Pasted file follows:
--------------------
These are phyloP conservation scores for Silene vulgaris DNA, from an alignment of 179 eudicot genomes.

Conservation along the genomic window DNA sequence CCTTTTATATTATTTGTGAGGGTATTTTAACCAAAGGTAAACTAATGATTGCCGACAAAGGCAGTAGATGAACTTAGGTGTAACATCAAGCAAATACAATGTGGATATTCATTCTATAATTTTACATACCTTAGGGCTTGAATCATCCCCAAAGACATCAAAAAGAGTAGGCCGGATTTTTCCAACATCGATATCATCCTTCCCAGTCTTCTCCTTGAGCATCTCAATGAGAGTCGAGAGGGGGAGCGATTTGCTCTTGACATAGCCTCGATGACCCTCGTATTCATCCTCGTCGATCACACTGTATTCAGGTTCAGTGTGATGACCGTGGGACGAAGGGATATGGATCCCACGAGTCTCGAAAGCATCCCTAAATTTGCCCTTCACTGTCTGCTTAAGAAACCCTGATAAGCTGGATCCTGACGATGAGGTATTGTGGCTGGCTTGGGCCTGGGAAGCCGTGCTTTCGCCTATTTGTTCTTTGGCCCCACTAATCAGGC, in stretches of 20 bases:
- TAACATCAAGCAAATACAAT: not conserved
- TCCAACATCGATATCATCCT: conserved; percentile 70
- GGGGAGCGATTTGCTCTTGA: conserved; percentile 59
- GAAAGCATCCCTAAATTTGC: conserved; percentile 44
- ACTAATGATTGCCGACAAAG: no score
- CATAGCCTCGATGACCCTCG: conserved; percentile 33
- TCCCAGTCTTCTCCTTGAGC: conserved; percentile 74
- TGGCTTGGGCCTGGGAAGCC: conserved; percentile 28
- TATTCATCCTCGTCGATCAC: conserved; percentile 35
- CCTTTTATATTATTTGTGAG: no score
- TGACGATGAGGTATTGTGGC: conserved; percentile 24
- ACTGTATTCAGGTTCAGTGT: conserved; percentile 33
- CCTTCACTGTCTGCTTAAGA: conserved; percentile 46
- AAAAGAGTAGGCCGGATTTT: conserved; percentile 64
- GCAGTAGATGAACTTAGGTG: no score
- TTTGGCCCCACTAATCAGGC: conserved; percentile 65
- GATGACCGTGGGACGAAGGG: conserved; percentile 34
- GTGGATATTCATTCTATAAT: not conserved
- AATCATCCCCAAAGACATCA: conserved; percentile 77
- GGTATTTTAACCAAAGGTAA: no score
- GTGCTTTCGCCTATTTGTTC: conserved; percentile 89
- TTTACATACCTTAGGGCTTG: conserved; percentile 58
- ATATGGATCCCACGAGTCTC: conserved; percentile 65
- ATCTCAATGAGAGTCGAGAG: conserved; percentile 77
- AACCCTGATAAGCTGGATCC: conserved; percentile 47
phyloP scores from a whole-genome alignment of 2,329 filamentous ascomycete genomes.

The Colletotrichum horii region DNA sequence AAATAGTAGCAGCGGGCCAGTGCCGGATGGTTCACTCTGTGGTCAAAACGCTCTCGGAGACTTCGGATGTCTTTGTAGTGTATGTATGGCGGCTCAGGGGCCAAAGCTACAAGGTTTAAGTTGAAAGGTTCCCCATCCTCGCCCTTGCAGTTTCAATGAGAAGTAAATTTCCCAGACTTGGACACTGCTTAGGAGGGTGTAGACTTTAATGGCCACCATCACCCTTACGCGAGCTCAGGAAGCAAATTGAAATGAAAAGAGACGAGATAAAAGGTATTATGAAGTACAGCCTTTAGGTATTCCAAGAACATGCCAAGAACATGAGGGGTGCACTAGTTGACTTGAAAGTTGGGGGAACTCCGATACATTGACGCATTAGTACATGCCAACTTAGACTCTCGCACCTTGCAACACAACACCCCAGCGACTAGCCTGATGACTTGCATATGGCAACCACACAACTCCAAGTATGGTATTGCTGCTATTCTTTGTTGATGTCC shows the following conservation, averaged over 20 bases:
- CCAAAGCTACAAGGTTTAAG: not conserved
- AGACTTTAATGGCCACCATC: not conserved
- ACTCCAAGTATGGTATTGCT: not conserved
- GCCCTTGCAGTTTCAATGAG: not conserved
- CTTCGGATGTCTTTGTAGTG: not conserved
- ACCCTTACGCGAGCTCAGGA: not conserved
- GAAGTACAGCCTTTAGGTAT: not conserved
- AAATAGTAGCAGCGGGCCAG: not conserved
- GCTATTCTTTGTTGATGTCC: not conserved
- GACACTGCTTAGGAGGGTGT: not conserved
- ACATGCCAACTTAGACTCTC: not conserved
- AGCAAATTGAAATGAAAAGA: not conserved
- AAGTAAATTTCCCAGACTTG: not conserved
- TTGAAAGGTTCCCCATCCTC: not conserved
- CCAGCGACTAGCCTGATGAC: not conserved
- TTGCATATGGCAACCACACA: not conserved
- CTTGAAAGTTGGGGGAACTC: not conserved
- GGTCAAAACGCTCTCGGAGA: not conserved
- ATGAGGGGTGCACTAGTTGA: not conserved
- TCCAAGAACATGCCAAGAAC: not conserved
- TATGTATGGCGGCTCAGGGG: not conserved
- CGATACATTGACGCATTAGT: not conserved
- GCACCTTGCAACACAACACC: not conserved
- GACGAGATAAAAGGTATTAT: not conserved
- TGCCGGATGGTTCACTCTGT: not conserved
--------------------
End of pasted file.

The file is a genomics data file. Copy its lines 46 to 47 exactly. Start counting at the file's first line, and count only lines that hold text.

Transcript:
- CTTGAAAGTTGGGGGAACTC: not conserved
- GGTCAAAACGCTCTCGGAGA: not conserved